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Love is in the (Bel) Air

A local couple became engaged with the help of a hot air balloon.

Hot air balloons conjure up notions of the romance and adventure of bygone days. They are very much a part of the present, though, in Harford County.

And the romance of ballooning is still alive and well thanks to Light Flight Balloons of Bel air.

At a recent hot air ballooning event in Harford County, Dan and Mary Ann Bogarty of Jarrettsville relayed the romance of one of their first rides five years ago. 

At the time, in April 2005, Dan had decided that after nine years of dating it was time to propose to Mary Ann.

To do so he enlisted the help of hot air balloon pilot Michael Gerred, owner of Light Flight Balloons of Bel Air, the only such company in the county.

Dan convinced Mary Ann and her mom, who is afraid of heights, that the balloon trip was an Easter present. But he had to wait until Mary Ann booked the trip to put his scheme into motion.

"I didn't call to book the trip until July," she said.

Finally, the ladies went airborne and the fear of heights faded in five minutes, according to Mary Ann.

They enjoyed their scenic ride above the meandering Deer Creek as Dan followed in the chase vehicle. When landing approached, Gerred called in a warning over the phone. The prospective husband gathered up his three-foot tall, white, painted 2x4 letters and set to work.

"I was running on adrenaline," Dan said. "I probably couldn't do it today."

As the balloon swung around to land at Jarrettsville Nurseries, he knew she had seen his message because he heard her scream. That was a "yes."

"I didn't think he was ever going to ask," Mary Ann said.

"Michael told me, 'Don't do it.' He said that it never works," Dan said.

"I'm glad he didn't listen," Mary Ann replied.

A little more than five years later, they still share a love for each other as well as for hot air balloons.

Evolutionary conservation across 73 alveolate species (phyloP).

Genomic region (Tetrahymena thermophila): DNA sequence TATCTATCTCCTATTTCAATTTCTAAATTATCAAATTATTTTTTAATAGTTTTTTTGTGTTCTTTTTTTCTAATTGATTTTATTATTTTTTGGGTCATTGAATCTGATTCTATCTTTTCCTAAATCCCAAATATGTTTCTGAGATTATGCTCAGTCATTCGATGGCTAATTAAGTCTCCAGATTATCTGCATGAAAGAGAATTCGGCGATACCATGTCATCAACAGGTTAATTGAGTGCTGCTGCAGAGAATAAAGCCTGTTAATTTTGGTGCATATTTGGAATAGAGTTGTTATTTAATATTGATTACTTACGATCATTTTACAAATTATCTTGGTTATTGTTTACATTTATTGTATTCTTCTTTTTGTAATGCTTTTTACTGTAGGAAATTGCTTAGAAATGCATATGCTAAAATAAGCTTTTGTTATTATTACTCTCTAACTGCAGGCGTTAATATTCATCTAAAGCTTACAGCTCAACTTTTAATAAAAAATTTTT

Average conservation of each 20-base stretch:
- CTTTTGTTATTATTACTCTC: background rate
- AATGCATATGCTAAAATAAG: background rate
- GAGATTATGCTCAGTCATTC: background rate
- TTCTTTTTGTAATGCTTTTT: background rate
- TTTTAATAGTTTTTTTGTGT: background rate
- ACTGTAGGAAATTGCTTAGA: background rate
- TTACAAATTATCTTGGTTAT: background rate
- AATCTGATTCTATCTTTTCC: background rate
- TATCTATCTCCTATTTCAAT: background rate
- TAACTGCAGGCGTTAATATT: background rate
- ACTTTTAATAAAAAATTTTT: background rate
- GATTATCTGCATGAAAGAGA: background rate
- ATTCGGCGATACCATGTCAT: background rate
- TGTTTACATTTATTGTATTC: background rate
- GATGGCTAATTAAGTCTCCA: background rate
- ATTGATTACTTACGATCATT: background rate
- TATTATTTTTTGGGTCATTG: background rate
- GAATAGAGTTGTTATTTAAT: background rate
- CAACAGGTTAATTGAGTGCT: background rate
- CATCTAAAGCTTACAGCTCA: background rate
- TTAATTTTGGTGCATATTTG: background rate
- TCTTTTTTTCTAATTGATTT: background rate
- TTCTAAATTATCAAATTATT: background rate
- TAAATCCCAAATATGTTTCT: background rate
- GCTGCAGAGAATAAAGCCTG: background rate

Gerred's Light Flight Balloons is the oldest ride-operating company in Maryland. It's been in operation for nearly 30 years.

"I have a master's in health care administration. I did that for 15 years and I left it 20 years ago to fly full time. I like this office better," he said, patting the basket.

The idea of floating in the air with nothing but a wicker basket between you and the earth may not appeal to everyone, especially to those with a fear of heights, but the pilot has some comforting words.

"It only takes about five minutes and then they're fine," Gerred said.

Here is how the adventure works: As the basket is laid on the ground sideways and attached, the seven story tall balloon is initially inflated using two industrial fans to force air into the silky fabric.

Crews then use tethers to pull the balloon and basket upright and the propane burners force 50 million British Thermal Units worth of hot air into the balloon.

There is an exhilarating whoosh as the pilot releases the fiery blasts, which resemble the tail end of a dragster. The heat from the blue-white flames gently lifts passengers skyward.

Whatever initial fears passengers have quickly disappear among the clouds. All too soon, the ride is over and the landing is barely felt.

A tradition traced to France, one of ballooning's homes, is to have a champagne toast after landing.  

Light Flight Balloons offers half-hour and one-hour flights at the rates of $150 and $220, respectively, per person. Its three pilots are FAA licensed and its seven balloons are FAA certified. Find out more at www.fun-flying.com or by calling 410-836-1116.

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